Shabbat Parashat Miketz | 5769
Miketz | 30 Kislev 5769 | 12/27/2008
In our parasha, Yosef’s ascendance to power was accomplished, as described by the rising of his sheaf in his first dream (Bereishit 37:7). At the brothers’ first meeting with him in Egypt, the second element, their bowing down to him, also seemed to have taken place (Bereishit 42:6). The Torah reports that Yosef recognized his brothers but that they did not recognize him (ibid.:8).
I was trying on some pairs of tzitzit in a store to see what size would be best for me. Afterwards I wondered whether what I had done was okay since the actual tzitzit were not yet attached. Isn’t it forbidden to wear the garment without tzitzit?
From the day the world was created, there was no one who thanked Hashem until Leah came and thanked Him, as the pasuk says: “This time I will thank Hashem” (Bereishit 29:35).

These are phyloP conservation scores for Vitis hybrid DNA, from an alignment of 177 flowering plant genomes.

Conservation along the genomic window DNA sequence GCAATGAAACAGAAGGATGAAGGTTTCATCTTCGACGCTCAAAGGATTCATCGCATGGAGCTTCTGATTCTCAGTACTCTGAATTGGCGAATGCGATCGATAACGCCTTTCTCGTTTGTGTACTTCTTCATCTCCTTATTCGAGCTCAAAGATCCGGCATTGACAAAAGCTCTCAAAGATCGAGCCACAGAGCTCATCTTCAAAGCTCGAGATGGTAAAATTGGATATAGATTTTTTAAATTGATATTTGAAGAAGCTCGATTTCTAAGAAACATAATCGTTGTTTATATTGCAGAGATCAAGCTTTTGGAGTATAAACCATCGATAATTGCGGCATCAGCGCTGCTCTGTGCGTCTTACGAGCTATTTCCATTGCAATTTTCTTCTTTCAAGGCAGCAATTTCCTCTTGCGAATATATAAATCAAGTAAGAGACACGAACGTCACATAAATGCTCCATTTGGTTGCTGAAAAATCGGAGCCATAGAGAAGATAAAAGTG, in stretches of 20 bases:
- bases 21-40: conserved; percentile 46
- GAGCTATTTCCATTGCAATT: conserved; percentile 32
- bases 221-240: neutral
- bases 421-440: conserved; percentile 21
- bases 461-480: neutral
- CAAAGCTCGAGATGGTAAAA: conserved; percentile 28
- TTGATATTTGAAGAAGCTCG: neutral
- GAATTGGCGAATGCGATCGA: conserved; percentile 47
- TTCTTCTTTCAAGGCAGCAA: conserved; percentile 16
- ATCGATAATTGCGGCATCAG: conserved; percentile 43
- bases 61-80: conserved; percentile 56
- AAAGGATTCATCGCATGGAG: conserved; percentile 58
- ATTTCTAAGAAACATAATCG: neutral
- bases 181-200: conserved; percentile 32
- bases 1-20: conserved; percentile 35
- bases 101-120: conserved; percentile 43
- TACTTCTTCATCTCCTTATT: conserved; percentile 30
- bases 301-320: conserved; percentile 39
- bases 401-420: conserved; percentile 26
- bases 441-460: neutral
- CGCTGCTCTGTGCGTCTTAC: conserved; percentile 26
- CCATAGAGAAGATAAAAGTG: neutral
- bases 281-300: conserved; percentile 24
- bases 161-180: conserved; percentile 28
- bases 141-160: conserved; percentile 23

The defendant (=def), the director of a summer camp, requested of the plaintiff (=pl) to hold a workshop of flying model planes for his campers. The contract between them read, in part, as follows: “Number of children- approximately 200; payment for each child- 13 shekel; total to be paid- _______.” In practice, only 160 children attended the camp and 104 children took part in the workshop. Def paid for 134 children. Pl demands payment for 200 children as spelled out in the contract and does not feel he is responsible for the smaller number of children who took part, especially considering that def did not call him to reduce the number. Even if this request is not accepted, he demands payment for the supplies that he brought for at least 200 children. Def responded that pl should have called to see exactly how many children were participating if it made a difference to him, as all of the other service suppliers did.
This edition of Hemdat Yamim is dedicated to the memory of
R ' Meir ben Yechezkel Shraga Brachfeld
Hemdat Yamim is endowed by Les & Ethel Sutker of
and Louis and Lillian Klein, z”l.
A weekly divrei Torah leaflet: A Glimpse at the Parasha, Ask the Rabbi, From the writings of Harav Avraham Yitzchak Hakohen Kook, zt”l, Pninat Mishpat (Jewish Monetary Law).